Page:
Greetings from Europe!
I’ve just had two days of meetings in London. I joined representatives from the US Department of Homeland Security (DHS), and their counterparts from Great Britain, Canada, and Australia to share ideas about how to prevent catastrophic failures of critical infrastructure . We’re here because governments around the globe worry that the electric power grid or the water distribution system, among others, may fail during a natural disaster or a terrorist attack. The multitude of failures and the ensuing chaos that resulted from Hurricane Katrina and 9/11 have helped to fuel these concerns. (Douglas Brinkley’s book “The Great Deluge: Hurricane Katrina, New Orleans, and the Mississippi Gulf Coast” by Douglas Brinkley,” 2005, gives an excellent review of the events surrounding Hurricane Katrina).
Our conversations are focused on computer simulation models that predict how critical infrastructures will fare if they are subject to a disaster. Modelers imagine threat scenarios (for example, a magnitude 7.5 earthquake hitting southern California) and then run the models to see what types of interventions would be helpful in preventing damage and loss of life. Interventions can be measures like strengthening building foundations, or adding sensors to detect malicious activities, or evacuating an area after a toxic chemical has been released into the air. DHS has a list of the scenarios it worries about the most and uses the models to simulate: (http://www.dhs.gov/xlibrary/assets/National_Preparedness_Guidelines.pdf, p. 37).
In London this week, at the meeting in London, modelers and managers of modelers from all over the world came together to share information about state-of-the–art methods in critical infrastructure modeling in their countries. The Representatives from the United States talked about the 100+ models they have developed to represent various infrastructure systems. These models are run by Sandia National Laboratories in Albuquerque, New Mexico. (Students, take note: Sandia has an internship program for engineering students. See http://www.sandia.gov/employment/special-prog/index.html)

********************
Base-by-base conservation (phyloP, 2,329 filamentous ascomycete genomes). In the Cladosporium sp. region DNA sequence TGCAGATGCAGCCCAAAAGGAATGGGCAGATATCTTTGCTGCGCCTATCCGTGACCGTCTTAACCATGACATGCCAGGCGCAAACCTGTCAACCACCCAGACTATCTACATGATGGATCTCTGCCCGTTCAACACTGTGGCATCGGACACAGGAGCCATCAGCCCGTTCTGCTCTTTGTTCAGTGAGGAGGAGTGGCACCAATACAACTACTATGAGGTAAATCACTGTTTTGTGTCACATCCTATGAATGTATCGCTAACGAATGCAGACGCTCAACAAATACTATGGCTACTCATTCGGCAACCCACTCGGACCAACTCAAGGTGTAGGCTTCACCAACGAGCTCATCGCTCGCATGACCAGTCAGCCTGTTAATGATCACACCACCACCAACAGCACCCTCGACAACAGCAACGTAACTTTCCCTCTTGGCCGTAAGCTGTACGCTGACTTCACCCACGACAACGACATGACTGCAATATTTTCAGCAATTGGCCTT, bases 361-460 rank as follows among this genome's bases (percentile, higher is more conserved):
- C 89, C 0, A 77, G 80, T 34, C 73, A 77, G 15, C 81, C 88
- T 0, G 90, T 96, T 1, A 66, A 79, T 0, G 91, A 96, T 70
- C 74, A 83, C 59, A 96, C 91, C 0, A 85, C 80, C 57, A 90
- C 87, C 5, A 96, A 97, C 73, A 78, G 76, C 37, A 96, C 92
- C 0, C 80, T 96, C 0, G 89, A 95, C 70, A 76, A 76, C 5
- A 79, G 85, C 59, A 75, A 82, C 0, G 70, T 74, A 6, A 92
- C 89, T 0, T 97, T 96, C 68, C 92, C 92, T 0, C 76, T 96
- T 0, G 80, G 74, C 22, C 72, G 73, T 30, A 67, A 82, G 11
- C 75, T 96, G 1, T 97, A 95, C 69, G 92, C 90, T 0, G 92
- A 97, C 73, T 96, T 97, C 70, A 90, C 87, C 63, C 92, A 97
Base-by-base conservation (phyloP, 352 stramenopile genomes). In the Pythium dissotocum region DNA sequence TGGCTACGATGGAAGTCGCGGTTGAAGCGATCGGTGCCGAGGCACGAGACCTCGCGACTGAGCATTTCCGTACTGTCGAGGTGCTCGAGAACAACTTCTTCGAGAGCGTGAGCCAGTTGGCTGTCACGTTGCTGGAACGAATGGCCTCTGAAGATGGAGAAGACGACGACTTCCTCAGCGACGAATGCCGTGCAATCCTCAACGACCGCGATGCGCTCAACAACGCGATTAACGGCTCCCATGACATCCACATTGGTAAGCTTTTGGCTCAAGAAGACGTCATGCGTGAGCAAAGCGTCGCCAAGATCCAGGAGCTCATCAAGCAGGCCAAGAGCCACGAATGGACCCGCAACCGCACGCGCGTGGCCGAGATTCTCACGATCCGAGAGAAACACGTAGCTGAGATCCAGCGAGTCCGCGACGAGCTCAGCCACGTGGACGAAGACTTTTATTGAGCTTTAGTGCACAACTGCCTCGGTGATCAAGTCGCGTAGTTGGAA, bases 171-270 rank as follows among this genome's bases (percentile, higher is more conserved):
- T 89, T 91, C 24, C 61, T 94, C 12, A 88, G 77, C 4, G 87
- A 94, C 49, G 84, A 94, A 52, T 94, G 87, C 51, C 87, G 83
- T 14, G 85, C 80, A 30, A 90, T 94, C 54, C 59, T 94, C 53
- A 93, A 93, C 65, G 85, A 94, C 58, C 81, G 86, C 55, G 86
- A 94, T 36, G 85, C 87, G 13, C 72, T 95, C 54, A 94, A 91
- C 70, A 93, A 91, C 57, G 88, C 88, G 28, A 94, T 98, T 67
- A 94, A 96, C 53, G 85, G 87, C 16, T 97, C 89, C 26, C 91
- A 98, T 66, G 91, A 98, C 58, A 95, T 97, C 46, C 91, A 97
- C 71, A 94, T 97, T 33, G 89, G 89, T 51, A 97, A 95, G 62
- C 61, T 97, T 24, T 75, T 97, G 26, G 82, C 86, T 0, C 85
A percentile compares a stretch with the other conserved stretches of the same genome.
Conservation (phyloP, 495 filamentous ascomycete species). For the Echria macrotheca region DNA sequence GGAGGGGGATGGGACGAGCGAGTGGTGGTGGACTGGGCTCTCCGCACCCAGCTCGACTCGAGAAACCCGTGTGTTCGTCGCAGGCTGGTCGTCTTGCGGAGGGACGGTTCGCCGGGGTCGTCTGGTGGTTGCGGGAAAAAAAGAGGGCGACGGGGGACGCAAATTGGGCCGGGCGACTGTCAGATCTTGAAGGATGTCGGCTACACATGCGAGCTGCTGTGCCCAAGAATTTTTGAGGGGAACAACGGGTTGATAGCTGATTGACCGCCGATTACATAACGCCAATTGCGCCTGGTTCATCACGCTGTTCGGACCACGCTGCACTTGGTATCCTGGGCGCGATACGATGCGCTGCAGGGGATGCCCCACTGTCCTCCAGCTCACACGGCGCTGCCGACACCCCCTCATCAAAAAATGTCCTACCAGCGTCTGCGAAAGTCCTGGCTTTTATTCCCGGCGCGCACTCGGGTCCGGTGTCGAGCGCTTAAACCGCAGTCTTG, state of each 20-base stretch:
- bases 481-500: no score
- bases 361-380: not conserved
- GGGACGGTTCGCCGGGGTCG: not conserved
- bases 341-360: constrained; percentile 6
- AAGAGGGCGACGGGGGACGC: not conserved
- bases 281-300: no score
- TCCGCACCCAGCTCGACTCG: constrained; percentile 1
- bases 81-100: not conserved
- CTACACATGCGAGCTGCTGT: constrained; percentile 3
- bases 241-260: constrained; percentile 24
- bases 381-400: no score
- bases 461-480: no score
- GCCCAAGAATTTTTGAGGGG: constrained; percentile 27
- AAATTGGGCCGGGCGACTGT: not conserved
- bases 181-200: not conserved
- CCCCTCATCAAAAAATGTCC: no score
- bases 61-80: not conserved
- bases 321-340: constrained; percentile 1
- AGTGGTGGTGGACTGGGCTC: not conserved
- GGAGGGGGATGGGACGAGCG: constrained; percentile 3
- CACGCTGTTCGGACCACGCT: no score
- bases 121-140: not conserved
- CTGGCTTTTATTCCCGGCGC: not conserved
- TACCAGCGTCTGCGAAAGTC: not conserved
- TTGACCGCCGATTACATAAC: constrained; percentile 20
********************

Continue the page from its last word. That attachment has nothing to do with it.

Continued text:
One thing we agreed upon at the meeting is that engineers by themselves cannot create the best infrastructure models: we need the help of “subject matter experts” who understand the individual infrastructures such as medical personnel for the public health system and police for the public safety system. Together, working as a team, the subject matter experts and the engineers can create realistic models (programmed in Java, or a software program like VENSIM for systems dynamics modeling). With these models, we can predict things like expected loss of life, the amount of money lost to the economy, and the number and types of infrastructure elements (like an electrical power plant) that will be damaged.
A good example of a useful model is the one that DHS created for the pandemic flu in 2006. The outbreak never occurred, but the same model is being re-run for the HiN1 virus threat. The results go directly to President Obama’s advisors to figure how to react to a swine flu epidemic. You can read about the model that is being used and the results of the study at: http://www.sandia.gov/nisac/docs/PI_FINAL_1-25-08_unlimited.pdf.